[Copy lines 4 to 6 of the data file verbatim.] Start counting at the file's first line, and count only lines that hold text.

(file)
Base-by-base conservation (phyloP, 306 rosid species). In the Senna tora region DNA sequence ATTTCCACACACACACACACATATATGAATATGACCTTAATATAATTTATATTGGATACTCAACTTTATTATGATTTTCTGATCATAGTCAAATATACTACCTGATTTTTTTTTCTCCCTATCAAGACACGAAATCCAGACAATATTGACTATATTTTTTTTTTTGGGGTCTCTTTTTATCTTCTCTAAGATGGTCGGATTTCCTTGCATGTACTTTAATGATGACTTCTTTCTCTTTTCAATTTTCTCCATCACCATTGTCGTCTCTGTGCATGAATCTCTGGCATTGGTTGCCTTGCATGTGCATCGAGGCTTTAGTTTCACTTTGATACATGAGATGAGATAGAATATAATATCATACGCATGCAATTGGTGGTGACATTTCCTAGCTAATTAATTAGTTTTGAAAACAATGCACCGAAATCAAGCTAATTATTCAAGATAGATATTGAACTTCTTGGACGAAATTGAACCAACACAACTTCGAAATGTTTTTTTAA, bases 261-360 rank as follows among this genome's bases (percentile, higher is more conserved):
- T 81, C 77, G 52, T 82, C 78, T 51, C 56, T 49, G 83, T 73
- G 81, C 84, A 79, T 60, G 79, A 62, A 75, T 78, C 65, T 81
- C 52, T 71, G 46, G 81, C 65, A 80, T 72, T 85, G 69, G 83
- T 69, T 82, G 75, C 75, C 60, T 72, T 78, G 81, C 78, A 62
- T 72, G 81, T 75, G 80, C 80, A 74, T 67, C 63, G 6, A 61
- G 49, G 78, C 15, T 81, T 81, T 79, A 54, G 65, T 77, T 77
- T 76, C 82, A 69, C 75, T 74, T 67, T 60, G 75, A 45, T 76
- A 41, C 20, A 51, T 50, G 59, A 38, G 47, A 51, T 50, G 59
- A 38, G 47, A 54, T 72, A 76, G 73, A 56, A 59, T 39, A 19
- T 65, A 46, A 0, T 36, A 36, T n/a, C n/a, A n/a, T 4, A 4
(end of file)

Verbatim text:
- C 52, T 71, G 46, G 81, C 65, A 80, T 72, T 85, G 69, G 83
- T 69, T 82, G 75, C 75, C 60, T 72, T 78, G 81, C 78, A 62
- T 72, G 81, T 75, G 80, C 80, A 74, T 67, C 63, G 6, A 61